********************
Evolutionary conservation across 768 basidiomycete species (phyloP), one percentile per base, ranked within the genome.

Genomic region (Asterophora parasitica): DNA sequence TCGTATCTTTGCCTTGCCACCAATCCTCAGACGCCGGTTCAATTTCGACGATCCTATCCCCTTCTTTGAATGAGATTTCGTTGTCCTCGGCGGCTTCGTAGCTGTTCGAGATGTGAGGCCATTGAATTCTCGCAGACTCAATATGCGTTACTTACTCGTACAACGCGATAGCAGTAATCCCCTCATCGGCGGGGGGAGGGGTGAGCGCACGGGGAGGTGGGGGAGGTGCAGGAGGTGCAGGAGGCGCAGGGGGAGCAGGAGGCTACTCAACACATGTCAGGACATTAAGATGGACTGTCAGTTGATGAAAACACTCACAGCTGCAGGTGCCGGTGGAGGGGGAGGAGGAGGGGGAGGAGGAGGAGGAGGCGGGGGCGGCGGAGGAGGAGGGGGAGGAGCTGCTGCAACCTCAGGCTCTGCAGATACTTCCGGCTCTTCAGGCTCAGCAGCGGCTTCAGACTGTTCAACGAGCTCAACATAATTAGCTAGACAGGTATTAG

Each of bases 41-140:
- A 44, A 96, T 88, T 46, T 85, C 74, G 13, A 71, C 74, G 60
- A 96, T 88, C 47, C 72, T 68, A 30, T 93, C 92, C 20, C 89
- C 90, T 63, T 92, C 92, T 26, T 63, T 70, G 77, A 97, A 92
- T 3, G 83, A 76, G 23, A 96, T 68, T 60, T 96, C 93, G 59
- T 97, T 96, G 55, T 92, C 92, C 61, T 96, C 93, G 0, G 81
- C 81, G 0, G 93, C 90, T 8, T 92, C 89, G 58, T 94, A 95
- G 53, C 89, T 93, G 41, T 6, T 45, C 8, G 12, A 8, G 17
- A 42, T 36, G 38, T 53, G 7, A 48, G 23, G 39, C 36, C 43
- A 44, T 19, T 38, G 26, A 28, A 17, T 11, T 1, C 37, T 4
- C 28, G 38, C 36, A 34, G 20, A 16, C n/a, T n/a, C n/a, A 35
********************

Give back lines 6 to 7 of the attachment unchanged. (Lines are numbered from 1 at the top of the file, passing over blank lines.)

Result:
- C 90, T 63, T 92, C 92, T 26, T 63, T 70, G 77, A 97, A 92
- T 3, G 83, A 76, G 23, A 96, T 68, T 60, T 96, C 93, G 59